Faster, Please!

Obama's Inner Nixon

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Ben Rhodes earnestly says that detente with Iran is to Obama’s second term what “health care” was to the first.  His defining issue, the one that will define his place in the history books.  Rhodes doesn’t put it as explicitly as I will, but it’s pretty clear that Obama wants his Nixon-to-China Moment:  Air Force One carrying him to Tehran for the historic handshake or hug with Supreme Leader Ali Khamenei.

You can understand our otherwise incoherent Middle East policy decisions if you keep that image in active memory, as Obama has for many years.  He has long yearned for his Nixon Moment, as he told Khamenei et. al. even before the presidential elections of 2008.  It may well be that he cherished the thought of another such triumphant embrace–with Putin in Red Square.  But that hasn’t gone well at all.

So that leaves Iran, and he’s working very hard to get to Tehran: virtual silence about the Iranian-sponsored takeover of Yemen, strategic cooperation with Quds Force commander Qassem Suleimani, catering to Iranian wishes in Iraq and Syria, bending over backwards to accommodate Iranian nuclear ambitions, easing of sanctions, welcoming Iranian officials to a business conference in Pennsylvania (a promise of things to come).

The president’s lust for the Nixon Moment nicely accounts for his Israel policy, including the recent leaks.  Remember that Nixon’s China deal was based on the two countries’ common strategic fear of the Soviet Union.  What is our common strategic fear with the Iranians?  There’s the Islamic State, and we are certainly catering to Iranian objectives on that front, albeit in a very restrained way.  Some more menacing common enemy would be more in keeping with the Nixon model, and Israel fits the bill.  In case you had any doubts, the White House has thoughtfully made it luminously clear that we restrained Israel on behalf of Iran, and the nasty anti-Israel language provided to journalists would pass muster at Friday prayers in an Iranian mosque.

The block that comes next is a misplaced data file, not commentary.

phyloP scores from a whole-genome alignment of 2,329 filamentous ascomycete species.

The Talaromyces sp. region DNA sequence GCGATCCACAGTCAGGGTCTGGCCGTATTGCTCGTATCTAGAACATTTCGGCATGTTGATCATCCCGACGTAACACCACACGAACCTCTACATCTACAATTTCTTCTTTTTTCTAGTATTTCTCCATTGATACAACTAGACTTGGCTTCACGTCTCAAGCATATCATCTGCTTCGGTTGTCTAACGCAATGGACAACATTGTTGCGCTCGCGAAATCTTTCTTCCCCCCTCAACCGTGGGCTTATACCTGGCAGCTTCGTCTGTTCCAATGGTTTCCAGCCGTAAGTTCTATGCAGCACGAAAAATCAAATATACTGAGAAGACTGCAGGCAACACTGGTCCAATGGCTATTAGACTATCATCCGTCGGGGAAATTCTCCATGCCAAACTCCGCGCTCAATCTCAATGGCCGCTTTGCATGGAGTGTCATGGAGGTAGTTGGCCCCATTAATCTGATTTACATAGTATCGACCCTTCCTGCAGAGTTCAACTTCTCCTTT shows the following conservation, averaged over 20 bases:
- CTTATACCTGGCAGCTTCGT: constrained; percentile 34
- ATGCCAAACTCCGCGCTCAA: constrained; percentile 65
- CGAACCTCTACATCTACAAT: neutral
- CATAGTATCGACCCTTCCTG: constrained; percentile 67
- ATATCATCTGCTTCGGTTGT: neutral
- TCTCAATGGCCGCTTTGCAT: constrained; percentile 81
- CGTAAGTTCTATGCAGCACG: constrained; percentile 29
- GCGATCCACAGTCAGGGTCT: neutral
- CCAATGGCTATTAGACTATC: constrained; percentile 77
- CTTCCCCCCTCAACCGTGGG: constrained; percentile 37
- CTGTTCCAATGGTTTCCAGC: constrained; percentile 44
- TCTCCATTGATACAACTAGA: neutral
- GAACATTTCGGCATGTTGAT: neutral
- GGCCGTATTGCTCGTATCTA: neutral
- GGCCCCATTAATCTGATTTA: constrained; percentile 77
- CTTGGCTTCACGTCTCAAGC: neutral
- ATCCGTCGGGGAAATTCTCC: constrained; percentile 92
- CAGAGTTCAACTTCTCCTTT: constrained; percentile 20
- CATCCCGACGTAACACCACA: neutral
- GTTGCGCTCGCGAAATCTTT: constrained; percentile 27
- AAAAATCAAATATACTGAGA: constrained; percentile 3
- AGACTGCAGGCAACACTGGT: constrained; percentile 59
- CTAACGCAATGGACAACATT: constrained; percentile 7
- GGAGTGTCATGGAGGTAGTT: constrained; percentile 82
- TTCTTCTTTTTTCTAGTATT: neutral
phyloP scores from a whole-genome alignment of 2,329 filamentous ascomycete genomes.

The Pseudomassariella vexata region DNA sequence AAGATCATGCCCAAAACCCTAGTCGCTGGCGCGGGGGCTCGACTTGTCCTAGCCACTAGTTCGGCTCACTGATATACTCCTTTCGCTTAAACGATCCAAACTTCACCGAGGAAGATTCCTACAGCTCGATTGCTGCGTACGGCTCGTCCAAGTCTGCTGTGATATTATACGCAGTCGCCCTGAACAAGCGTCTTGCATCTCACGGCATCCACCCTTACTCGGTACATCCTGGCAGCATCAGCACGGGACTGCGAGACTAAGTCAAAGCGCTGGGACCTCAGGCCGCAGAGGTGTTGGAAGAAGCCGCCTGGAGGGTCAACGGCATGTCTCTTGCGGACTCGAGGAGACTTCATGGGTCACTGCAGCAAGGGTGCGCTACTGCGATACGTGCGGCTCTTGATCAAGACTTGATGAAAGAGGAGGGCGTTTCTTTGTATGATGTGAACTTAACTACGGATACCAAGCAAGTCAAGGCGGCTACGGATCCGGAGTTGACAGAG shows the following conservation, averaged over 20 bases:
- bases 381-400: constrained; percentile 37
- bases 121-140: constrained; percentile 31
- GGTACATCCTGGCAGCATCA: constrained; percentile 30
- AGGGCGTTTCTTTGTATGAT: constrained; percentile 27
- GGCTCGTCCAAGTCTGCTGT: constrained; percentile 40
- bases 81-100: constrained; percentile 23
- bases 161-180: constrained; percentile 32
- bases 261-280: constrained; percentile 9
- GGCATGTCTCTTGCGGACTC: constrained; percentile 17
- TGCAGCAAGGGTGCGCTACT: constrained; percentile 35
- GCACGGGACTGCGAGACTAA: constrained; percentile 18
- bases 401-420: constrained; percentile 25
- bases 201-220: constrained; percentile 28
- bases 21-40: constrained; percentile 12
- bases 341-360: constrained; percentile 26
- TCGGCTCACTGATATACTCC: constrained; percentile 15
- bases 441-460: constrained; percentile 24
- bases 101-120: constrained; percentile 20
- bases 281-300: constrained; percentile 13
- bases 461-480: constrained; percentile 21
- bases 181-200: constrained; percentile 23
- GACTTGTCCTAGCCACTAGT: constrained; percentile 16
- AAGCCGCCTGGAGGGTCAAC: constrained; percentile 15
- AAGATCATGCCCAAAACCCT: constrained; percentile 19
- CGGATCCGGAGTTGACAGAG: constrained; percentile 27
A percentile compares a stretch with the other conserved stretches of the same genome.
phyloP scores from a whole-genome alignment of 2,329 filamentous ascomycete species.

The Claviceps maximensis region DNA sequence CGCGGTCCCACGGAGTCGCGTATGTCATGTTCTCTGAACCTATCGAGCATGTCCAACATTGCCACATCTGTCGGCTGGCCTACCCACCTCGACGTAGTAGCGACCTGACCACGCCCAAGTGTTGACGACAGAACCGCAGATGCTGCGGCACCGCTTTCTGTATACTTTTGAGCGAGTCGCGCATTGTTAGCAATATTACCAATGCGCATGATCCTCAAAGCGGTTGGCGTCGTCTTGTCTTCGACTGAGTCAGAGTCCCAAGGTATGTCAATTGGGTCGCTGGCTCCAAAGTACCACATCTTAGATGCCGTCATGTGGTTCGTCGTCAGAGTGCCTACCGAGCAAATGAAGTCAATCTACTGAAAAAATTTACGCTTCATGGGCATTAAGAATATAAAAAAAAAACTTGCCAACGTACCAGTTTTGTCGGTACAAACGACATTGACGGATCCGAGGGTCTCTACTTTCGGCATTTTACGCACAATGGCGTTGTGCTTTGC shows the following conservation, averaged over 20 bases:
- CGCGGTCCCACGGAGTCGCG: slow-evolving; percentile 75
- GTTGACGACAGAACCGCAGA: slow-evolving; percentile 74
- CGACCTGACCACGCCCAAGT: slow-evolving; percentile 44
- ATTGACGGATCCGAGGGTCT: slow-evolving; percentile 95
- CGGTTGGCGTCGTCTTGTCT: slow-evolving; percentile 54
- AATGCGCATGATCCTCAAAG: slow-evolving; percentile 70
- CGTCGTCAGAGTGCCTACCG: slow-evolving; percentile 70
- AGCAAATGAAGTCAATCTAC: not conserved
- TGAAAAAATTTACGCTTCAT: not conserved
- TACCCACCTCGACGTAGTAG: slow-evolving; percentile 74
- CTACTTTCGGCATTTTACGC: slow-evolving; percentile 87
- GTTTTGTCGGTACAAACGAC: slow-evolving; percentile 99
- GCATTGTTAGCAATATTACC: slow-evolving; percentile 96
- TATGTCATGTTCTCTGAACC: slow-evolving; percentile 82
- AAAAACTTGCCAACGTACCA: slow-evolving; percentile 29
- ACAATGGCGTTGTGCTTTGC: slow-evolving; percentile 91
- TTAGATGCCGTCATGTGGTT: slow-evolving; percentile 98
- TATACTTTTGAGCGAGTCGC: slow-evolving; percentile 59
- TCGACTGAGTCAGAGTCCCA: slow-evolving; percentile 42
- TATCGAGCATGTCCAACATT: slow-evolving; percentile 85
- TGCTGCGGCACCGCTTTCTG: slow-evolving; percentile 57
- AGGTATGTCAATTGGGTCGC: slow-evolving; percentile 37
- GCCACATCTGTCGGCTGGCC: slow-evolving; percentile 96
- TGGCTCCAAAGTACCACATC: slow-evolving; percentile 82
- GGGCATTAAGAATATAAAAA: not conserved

Can Obama succeed in his quest for an alliance with the Islamic Republic?  Both common sense and the China paradigm suggest not.  Nixon’s deal with China provided the United States with real strategic gains:  valuable listening posts along the Soviet border, military cooperation that forced the Kremlin to prepare seriously on two fronts, thereby lessening the threat to Western Europe, and expanding commercial arrangements.  The imagined deal with Iran seems to me to be strategically lopsided — ending sanctions and easing Western demands on the Iranian nuclear weapons project — while providing benefits to Obama rather than our national interest.

If the Iranians were prepared to proclaim friendship with Washington, eliminate “Great Satan” from their official rhetoric, and terminate “Death to America” rallies in Iran and Hezbollahland, then the deal would be rather more Nixonian or Kissengerian.  But it’s very hard to imagine Khamenei doing such a thing.  He is very serious about his hatred of us — a core principle of his regime, after all — and he likely believes that he’s already getting plenty of concessions from Obama right now, with more seemingly in the pipeline.  Why should he tell the Iranian people, and all his proxies around the world, that he’s compromising with the Americans and gainsaying 35 years of revolutionary rhetoric and activity?

Previous presidents, including George W. Bush and Bill Clinton, thought they’d negotiated grand bargains with Khamenei, only to end up with spittle in their eyes.  Is there any good reason to believe things are different today?  Do you think of Barack Obama as the new Nixon, or Valerie Jarrett as a master practitioner of Kissingerian realpolitik?

Not I.  The most likely outcome of all this seems to me to be an ever weaker America, an ever more aggressive Iran, quite possibly with nukes ready to launch, and lots of Iranian spittle in our national face.  Yet again.